aaa group server radius foo2
 server 10.2.3.4 auth-port 1645 acct-port 1646
 server 10.10.0.1 auth-port 1645 acct-port 1646
aaa group server foo3
 server 10.6.7.8 auth-port 1645 acct-port 1646
 server 10.10.0.1 auth-port 1645 acct-port 1646
!
! Configures AAA authentication
! and authorization
!
aaa authentication ppp foo group foo
aaa authentication ppp foo2 group foo2
aaa authorization network foo group foo 
aaa accounting network foo start-stop group foo
aaa accounting network foo1 start-stop group foo1
aaa accounting network foo2 start-stop group foo2
aaa accounting network foo3 start-stop group foo3
!
gprs access-point-list gprs
 access-point 1
  access-mode non-transparent
  access-point-name www.pdn1.com
!
! Specifies a RADIUS server group
! for use by the GGSN to authenticate
! mobile users at this access point
!
  aaa-group authentication foo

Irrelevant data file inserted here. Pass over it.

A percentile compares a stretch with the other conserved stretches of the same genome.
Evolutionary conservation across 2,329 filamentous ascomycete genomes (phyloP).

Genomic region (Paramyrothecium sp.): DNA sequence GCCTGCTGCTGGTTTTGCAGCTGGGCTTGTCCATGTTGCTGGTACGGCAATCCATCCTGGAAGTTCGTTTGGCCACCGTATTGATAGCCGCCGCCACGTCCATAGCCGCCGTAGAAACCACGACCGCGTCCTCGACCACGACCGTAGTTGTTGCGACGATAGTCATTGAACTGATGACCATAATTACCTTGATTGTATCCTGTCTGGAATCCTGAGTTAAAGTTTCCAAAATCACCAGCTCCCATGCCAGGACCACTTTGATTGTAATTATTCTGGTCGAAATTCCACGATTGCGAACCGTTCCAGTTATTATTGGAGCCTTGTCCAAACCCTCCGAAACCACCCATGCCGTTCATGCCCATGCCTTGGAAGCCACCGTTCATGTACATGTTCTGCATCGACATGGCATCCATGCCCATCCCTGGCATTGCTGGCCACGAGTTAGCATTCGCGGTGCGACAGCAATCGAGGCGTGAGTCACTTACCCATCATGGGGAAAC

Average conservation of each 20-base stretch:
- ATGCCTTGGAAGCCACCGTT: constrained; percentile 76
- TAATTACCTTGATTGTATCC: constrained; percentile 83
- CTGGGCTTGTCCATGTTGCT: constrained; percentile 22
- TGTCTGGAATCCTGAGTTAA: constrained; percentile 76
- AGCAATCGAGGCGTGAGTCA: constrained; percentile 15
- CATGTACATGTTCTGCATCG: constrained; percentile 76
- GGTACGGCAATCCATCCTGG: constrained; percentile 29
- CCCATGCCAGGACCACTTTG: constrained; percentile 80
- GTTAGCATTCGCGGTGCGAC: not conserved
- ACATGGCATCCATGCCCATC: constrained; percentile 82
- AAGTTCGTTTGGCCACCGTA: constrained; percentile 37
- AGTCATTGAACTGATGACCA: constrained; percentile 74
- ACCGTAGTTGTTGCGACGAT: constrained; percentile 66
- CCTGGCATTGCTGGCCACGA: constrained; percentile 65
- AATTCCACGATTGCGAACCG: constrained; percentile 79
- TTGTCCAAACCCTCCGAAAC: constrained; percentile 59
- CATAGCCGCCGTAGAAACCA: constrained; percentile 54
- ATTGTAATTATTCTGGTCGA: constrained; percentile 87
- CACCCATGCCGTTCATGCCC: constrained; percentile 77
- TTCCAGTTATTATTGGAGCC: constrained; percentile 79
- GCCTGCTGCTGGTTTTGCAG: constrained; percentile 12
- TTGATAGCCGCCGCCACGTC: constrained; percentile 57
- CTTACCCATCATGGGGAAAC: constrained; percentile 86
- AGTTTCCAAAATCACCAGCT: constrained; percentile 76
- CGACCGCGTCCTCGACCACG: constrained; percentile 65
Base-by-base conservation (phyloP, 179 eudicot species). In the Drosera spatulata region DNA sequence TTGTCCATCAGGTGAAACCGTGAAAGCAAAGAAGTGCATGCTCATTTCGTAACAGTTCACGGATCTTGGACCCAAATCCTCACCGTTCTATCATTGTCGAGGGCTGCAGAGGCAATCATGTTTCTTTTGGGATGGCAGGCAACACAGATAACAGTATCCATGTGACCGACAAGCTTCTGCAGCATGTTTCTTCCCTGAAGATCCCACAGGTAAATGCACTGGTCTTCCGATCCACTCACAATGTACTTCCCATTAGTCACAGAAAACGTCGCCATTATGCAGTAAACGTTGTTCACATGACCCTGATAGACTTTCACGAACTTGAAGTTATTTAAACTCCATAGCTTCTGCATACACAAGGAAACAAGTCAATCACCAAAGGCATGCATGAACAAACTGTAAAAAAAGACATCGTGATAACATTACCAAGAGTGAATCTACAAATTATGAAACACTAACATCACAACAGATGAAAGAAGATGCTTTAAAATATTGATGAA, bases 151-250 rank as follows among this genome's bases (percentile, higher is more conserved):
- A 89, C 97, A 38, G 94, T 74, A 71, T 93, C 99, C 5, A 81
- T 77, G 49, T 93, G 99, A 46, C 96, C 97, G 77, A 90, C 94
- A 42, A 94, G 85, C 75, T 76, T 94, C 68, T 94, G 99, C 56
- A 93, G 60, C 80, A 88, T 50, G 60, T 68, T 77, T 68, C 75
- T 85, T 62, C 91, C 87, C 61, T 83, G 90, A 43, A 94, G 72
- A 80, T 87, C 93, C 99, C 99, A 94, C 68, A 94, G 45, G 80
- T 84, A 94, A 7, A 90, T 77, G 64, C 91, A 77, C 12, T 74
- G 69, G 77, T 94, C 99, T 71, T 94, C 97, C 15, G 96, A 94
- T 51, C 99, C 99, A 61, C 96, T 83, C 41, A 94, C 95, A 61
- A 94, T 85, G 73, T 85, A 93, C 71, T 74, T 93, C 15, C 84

!
 access-point 4
  access-point-name www.pdn2.com
!
! Enables AAA accounting services
!
  aaa-accounting enable
!
! Specifies a RADIUS server group
! for use by the GGSN for accounting
! services at this access point

  aaa-group accounting foo1
!
 access-point 5
  access-point-name www.pdn3.com
!
! Configures default AAA server 
! groups for the GGSN for authentication
! and accounting services
!
gprs default aaa-group authentication foo2
gprs default aaa-group accounting foo3
!
! Configures global RADIUS server hosts
! and specifies destination ports for 
! authentication and accounting requests
!
radius-server host 10.2.3.4 auth-port 1645 acct-port 1646 non-standard
radius-server host 10.6.7.8 auth-port 1645 acct-port 1646 non-standard
radius-server host 10.10.0.1 auth-port 1645 acct-port 1646 non-standard
radius-server key ggsntel

Note Although you can configure the radius-server host command multiple times, the Cisco IOS software supports only one RADIUS server at the same IP address.